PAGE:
The SARS-CoV-2 vaccines, which are about to be approved, have been tested on tens of thousands of people and have comparable efficacy to other vaccines, experts told journalists on Thursday.
The SARS-CoV-2 vaccines would also be suitable for older people with concomitant diseases (comorbidities). Pregnant women, cancer patients, people with weakened immune systems and children were not included in the clinical trials and therefore should not be vaccinated, they said.
“Vaccinations are a preventive measure and are administered to healthy individuals. Therefore, the requirements for clinical trials are particularly high and include more than 10,000 subjects in order to obtain really good data,” said Bettina Isnardy of Sanofi-Aventis, Austria. With other therapeutics, one would need in part only “test person numbers in the range of one thousand”. Therefore one would get a good Evidenz with vaccines whether they are effective and safe.
Real figures on efficacy
With an effectiveness of around 95 percent, the vaccine candidates would be in the range of other, common vaccines, explained Renee Gallo-Daniel of the Austrian Association of Vaccine Manufacturers (ÖVIH). The companies BioNTech and Pfizer reported an efficacy of 95 percent for their vaccine, Moderna for its corona vaccine of 94.5 percent. The TBE (tick-borne encephalitis) vaccine achieves 95 to 99 percent, the HPV (human papilloma viruses) vaccine 92 to 100 percent, and vaccines against rotaviruses (they cause dangerous diarrhoea in children) achieve 70 to 90 percent.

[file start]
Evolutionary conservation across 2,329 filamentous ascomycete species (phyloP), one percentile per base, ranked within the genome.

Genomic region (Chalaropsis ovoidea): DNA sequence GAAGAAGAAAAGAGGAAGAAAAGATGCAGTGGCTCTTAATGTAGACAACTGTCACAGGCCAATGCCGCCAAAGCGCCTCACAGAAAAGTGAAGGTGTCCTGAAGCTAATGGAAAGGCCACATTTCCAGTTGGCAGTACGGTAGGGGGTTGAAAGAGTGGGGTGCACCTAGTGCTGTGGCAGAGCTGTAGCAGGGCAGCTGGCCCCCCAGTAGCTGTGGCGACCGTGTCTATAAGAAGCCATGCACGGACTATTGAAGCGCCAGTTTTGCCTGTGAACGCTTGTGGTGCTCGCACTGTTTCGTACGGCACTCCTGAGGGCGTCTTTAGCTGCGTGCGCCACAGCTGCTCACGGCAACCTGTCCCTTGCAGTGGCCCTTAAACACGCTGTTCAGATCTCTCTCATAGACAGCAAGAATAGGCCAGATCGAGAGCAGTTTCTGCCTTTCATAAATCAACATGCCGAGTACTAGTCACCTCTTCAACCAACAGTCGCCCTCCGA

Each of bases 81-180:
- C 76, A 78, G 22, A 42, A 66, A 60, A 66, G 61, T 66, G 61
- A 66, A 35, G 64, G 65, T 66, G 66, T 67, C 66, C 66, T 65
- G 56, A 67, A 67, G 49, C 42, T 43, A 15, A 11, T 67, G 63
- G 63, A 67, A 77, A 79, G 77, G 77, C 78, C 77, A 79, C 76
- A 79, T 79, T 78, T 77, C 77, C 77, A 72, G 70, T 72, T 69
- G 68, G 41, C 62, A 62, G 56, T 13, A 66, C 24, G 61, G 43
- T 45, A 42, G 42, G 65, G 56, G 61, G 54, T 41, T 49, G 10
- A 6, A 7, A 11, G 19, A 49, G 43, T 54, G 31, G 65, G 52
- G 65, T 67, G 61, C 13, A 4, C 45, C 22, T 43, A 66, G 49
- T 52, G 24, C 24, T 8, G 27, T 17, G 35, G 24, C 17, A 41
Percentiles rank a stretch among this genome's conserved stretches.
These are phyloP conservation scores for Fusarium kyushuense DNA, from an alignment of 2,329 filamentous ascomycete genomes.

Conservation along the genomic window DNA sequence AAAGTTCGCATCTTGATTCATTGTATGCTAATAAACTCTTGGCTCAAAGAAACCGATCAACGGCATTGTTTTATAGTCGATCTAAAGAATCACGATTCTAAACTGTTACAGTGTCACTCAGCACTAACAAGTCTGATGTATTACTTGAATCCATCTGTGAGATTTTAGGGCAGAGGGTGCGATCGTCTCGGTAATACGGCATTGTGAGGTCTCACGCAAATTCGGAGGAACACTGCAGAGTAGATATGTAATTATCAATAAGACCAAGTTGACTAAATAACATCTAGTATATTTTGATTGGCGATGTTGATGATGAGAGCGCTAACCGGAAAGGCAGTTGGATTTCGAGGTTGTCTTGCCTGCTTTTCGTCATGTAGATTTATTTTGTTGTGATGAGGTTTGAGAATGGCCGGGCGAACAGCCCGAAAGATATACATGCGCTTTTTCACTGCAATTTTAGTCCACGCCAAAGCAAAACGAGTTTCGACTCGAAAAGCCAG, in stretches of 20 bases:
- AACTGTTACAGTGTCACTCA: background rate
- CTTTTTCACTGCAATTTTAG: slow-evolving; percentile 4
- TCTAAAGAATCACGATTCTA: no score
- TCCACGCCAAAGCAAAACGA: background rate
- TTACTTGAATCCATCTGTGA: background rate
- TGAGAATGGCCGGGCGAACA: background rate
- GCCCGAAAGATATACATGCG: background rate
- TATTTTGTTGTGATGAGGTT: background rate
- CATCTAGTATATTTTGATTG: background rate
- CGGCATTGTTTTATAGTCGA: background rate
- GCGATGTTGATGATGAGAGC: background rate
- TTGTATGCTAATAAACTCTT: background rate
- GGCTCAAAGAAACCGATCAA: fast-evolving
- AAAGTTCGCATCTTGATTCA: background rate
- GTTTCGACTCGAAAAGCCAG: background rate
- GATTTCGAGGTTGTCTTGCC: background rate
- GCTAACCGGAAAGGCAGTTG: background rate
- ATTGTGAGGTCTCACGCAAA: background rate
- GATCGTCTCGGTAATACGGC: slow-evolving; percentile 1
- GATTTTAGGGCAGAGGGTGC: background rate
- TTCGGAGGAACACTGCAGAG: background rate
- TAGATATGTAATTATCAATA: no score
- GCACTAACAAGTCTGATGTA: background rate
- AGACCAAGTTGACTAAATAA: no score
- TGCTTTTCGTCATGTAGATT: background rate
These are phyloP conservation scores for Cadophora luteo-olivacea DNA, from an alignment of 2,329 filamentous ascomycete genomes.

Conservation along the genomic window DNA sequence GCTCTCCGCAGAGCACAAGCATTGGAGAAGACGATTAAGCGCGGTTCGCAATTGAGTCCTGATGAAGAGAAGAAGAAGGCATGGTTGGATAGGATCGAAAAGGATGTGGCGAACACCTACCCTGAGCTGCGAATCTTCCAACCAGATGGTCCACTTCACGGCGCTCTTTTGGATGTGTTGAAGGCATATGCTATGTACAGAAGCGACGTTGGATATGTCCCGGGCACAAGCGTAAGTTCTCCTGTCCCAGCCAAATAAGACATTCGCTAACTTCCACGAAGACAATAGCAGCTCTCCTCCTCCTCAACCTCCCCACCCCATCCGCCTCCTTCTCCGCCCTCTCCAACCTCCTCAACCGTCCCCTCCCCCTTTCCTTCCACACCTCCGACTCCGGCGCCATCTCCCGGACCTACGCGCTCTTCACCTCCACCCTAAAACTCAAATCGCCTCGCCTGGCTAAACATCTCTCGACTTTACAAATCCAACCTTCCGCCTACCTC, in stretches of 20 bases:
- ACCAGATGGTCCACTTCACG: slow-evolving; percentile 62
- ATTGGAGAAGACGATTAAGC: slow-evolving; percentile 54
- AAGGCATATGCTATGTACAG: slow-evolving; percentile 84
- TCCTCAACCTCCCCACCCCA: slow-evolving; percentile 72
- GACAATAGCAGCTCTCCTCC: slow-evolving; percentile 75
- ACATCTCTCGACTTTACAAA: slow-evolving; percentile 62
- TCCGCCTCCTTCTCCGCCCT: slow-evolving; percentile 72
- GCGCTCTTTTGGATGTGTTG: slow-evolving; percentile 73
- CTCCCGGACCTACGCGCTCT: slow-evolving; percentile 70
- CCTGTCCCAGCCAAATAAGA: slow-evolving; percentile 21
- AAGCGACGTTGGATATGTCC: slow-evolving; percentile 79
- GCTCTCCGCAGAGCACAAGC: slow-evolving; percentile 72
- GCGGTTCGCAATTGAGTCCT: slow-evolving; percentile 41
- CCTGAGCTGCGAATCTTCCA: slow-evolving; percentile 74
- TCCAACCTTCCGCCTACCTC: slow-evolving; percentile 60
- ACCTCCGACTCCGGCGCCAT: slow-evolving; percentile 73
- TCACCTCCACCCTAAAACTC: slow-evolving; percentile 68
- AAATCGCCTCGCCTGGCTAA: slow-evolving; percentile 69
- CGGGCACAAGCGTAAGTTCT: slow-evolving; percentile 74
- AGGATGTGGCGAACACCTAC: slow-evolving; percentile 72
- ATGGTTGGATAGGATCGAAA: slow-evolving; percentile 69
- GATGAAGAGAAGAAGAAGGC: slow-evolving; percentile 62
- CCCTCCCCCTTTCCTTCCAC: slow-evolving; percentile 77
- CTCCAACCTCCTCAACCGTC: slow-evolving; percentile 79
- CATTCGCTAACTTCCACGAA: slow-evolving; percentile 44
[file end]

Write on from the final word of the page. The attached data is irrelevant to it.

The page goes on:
“The information on the vaccine candidates is, however, the results of interim analyses, but what the real figures on efficacy will be after the approval process,” she said.
Vaccination also for HIV-positive persons
The highly advanced SARS-CoV-2 vaccines would also be suitable for people who have already had a coronavirus infection with clinical symptoms, according to Botond Ponner of AstraZeneca. The trials included people who had survived coronavirus infection, as well as people with well-controlled comorbidities, such as elderly people with cardiovascular disease and people who are HIV-positive. They could therefore also be vaccinated.
“However, due to safety concerns, the vaccines have not been tested on pregnant women, patients with immunodeficiency, cancer or bleeding propensity, so they should not be vaccinated,” he explained. But this would probably also be specified by the authorities in the approvals, says Christian Taucher from the vaccine company Valneva Austria.
Children not yet included in studies
“Since the focus of the studies has so far been on adults, it can be assumed that the first approvals will only affect the adult sector,” said Gallo-Daniel: “However, children will most likely also be included in the studies in the future.
The method of using mRNA (messenger RNA) as a vaccine is not as new as is often circulated, said Andreas Wagner of Polymun Scientific Immunobiological Research: “There are already mRNA vaccines against influenza and rabies in human studies. However, these vaccines are not yet approved.
— hp with reports from news agencies and kleinezeitung.at. picture: pixabay.com
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